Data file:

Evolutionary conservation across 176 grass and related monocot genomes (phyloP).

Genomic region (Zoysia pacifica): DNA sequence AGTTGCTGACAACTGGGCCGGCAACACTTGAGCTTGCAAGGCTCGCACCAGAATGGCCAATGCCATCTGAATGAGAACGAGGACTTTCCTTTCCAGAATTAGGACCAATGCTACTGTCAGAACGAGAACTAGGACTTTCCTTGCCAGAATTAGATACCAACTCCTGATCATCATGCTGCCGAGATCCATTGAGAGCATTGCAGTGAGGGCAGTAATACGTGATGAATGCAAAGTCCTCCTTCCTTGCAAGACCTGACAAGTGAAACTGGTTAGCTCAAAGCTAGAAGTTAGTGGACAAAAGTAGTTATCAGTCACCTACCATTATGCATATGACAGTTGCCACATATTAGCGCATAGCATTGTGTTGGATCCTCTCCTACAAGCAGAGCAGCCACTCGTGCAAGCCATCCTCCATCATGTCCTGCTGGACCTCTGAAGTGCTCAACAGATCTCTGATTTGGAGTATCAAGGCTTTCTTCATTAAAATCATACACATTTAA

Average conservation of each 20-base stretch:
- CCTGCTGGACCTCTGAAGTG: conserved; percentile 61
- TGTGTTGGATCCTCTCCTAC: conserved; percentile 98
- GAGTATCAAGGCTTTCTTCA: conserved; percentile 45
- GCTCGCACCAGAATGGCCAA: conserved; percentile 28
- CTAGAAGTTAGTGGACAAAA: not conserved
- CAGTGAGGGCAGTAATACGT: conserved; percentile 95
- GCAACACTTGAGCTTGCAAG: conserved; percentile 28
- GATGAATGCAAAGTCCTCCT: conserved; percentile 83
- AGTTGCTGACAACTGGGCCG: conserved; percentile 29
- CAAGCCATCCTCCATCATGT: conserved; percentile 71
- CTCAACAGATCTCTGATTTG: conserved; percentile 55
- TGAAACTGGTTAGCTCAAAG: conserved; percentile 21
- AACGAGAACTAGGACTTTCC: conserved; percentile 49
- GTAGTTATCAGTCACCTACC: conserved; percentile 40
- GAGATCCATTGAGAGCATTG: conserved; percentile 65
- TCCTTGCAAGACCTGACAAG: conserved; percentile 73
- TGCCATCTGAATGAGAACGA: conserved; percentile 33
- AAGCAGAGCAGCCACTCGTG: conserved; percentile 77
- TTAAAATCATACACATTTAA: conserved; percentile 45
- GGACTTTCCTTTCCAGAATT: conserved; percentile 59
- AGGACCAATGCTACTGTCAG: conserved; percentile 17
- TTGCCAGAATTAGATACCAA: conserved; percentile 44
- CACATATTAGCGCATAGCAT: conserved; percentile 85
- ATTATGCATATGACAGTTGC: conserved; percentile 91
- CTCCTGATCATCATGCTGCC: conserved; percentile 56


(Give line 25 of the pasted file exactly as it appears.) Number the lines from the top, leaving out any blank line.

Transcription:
- TTGCCAGAATTAGATACCAA: conserved; percentile 44